Added [swift] to topic.

On 03/03/2015 07:41 AM, Matthew Farina wrote:

Unfortunately the documentation for OpenStack has some holes. What you
are calling a private API may be something missed in the documentation.
Is there a documentation bug on the issue? If not one should be created.

There is no indication that the X-Timestamp or X-Object-Meta-Mtime HTTP headers are part of the public Swift API:

I don't believe this is a bug in the Swift API documentation, either. John Dickinson (cc'd) mentioned that the X-Timestamp HTTP header is required for the Swift implementation of container replication (John, please do correct me if wrong on that).

But that is the private implementation and not part of the public API.

In practice OpenStack isn't a specification and implementation. The
documentation has enough missing information you can't treat it this
way. If you want to contribute to improving the documentation I'm sure
the documentation team would appreciate it. The last time I looked there
were a number of undocumented public swift API details.

The bug here is not in the documentation. The bug is that Horizon is coded to rely on HTTP headers that are not in the Swift API. Horizon should be fixed to use <DICT>.get('X-Timestamp') instead of doing <DICT>['X-Timestamp'] in its view pages for container details. There are already patches up that the Horizon developers have, IMO erroneously, rejected stating this is a problem in Ceph RadosGW for not properly following the Swift API).


Best of luck,
Matt Farina

On Tue, Mar 3, 2015 at 9:59 AM, Radoslaw Zarzynski
< <>> wrote:


    I would like discuss a problem which can be seen in Horizon: breaking
    the boundaries of public, well-specified Object Storage API in favour
    of utilizing a Swift-specific extensions. Ticket #1297173 [1] may serve
    as a good example of such violation. It is about relying on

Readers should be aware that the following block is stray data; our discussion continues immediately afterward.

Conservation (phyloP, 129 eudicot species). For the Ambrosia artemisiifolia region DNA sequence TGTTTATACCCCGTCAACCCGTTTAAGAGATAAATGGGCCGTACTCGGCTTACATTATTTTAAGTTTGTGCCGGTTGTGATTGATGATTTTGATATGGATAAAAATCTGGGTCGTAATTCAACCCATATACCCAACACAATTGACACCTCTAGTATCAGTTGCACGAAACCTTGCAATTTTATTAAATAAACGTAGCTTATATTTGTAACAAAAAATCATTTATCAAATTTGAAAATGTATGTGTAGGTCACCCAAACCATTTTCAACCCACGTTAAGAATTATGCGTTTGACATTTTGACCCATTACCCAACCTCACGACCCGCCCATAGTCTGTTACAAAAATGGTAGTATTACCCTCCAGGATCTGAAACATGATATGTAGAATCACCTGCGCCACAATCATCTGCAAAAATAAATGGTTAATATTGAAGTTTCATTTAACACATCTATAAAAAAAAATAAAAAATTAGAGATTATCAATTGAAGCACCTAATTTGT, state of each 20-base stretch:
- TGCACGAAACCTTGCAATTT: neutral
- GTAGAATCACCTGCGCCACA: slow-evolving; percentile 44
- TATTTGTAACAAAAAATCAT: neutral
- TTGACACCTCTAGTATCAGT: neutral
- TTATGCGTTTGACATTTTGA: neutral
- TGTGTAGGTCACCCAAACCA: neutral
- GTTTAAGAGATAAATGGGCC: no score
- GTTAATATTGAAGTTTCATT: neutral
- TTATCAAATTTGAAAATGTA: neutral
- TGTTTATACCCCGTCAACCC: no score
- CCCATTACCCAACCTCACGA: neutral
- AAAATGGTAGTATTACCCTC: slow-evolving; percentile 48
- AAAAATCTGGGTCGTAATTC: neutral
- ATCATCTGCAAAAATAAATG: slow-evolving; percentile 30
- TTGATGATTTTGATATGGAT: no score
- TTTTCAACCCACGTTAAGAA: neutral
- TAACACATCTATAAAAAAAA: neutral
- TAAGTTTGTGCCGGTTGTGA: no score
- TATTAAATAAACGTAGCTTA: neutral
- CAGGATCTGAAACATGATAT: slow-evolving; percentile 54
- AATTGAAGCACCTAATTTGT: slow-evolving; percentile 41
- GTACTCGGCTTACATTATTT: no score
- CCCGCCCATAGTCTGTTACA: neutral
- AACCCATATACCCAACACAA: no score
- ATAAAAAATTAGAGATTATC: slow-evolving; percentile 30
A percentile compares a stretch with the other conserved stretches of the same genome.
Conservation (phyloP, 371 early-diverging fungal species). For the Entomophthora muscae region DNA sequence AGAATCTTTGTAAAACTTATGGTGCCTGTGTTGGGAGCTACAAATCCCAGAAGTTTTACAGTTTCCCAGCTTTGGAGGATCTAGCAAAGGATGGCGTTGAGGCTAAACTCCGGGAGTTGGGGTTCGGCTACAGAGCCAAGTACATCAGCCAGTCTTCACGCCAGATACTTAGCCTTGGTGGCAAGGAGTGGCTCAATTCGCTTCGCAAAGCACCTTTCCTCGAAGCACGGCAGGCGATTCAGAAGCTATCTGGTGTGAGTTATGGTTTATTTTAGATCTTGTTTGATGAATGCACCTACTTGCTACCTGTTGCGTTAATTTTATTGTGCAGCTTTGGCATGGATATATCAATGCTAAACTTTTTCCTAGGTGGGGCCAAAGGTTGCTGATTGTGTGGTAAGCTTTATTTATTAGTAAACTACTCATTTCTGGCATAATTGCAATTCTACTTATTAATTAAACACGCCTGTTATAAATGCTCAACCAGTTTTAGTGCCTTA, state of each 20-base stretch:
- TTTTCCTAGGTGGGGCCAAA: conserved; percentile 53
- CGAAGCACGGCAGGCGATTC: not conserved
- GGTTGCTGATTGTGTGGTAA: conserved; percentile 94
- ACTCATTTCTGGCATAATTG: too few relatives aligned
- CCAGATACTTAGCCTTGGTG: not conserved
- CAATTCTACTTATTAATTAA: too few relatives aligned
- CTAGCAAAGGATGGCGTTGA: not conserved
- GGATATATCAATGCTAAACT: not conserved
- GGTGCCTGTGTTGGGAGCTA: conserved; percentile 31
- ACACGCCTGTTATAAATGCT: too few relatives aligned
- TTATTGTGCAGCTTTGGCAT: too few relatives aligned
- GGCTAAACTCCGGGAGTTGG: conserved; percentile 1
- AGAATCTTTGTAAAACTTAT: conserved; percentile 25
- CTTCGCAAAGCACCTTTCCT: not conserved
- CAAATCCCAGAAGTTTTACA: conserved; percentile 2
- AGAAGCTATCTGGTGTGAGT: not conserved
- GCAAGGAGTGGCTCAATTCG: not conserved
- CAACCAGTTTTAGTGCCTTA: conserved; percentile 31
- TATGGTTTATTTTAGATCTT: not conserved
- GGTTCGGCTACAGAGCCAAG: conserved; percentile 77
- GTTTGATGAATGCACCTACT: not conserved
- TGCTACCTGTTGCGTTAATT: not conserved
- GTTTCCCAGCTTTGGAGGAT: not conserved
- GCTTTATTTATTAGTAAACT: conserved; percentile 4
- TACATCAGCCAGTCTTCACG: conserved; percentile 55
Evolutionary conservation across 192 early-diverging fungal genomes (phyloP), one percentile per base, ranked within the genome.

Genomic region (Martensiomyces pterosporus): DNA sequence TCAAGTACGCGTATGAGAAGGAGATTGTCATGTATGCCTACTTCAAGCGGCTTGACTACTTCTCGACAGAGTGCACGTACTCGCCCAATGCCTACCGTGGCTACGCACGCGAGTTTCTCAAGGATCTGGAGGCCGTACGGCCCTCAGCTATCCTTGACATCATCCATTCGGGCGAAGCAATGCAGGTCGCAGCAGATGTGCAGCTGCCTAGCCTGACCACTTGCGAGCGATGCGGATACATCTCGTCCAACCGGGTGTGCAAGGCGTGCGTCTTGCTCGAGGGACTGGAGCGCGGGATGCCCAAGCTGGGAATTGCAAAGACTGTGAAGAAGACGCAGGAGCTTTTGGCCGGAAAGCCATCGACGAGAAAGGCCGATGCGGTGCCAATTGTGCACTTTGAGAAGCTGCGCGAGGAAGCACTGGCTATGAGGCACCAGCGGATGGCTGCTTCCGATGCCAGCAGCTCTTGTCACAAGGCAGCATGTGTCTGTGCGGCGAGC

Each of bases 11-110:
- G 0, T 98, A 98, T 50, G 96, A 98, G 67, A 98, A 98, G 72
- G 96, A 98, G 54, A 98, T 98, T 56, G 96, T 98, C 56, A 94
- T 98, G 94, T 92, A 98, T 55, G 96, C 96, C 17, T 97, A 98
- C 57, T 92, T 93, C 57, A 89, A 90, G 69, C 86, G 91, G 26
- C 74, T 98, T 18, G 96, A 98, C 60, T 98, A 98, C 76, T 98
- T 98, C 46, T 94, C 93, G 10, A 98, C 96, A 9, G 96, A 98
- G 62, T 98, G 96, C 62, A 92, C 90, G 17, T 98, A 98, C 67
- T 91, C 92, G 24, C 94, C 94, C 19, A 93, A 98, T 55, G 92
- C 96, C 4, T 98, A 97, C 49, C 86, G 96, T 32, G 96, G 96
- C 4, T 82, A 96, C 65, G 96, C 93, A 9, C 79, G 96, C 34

non-standard (in the terms of OpenStack Object Storage API v1) and
    undocumented HTTP header provided by Swift. In order to make
    Ceph RADOS Gateway work correctly with Horizon, developers had to
    inspect sources of Swift and implement the same behaviour.

     From my perspective, that practise breaks the the mission of OpenStack
    which is much more than delivering yet another IaaS/PaaS implementation.
    I think its main goal is to provide a universal set of APIs covering all
    functional areas relevant for cloud computing, and to place that set
    of APIs in front as many implementations as possible. Having an open
    source reference implementation of a particular API is required to prove
    its viability, but is secondary to having an open and documented API.

    I have full understanding that situations where the public OpenStack
    interfaces are insufficient to get the work done might exist.
    However, introduction of dependency on implementation-specific feature
    (especially without giving the users a choice via e.g. some
    configuration option) is not the proper way to deal with the problem.
     From my point of view, such cases should be handled with adoption of
    new, carefully designed and documented version of the given API.

    In any case I think that Horizon, at least basic functionality, should
    work with any storage which provides Object Storage API.
    That being said, I'm willing to contribute such patches, if we decide
    to go that way.

    Best regards,
    Radoslaw Zarzynski


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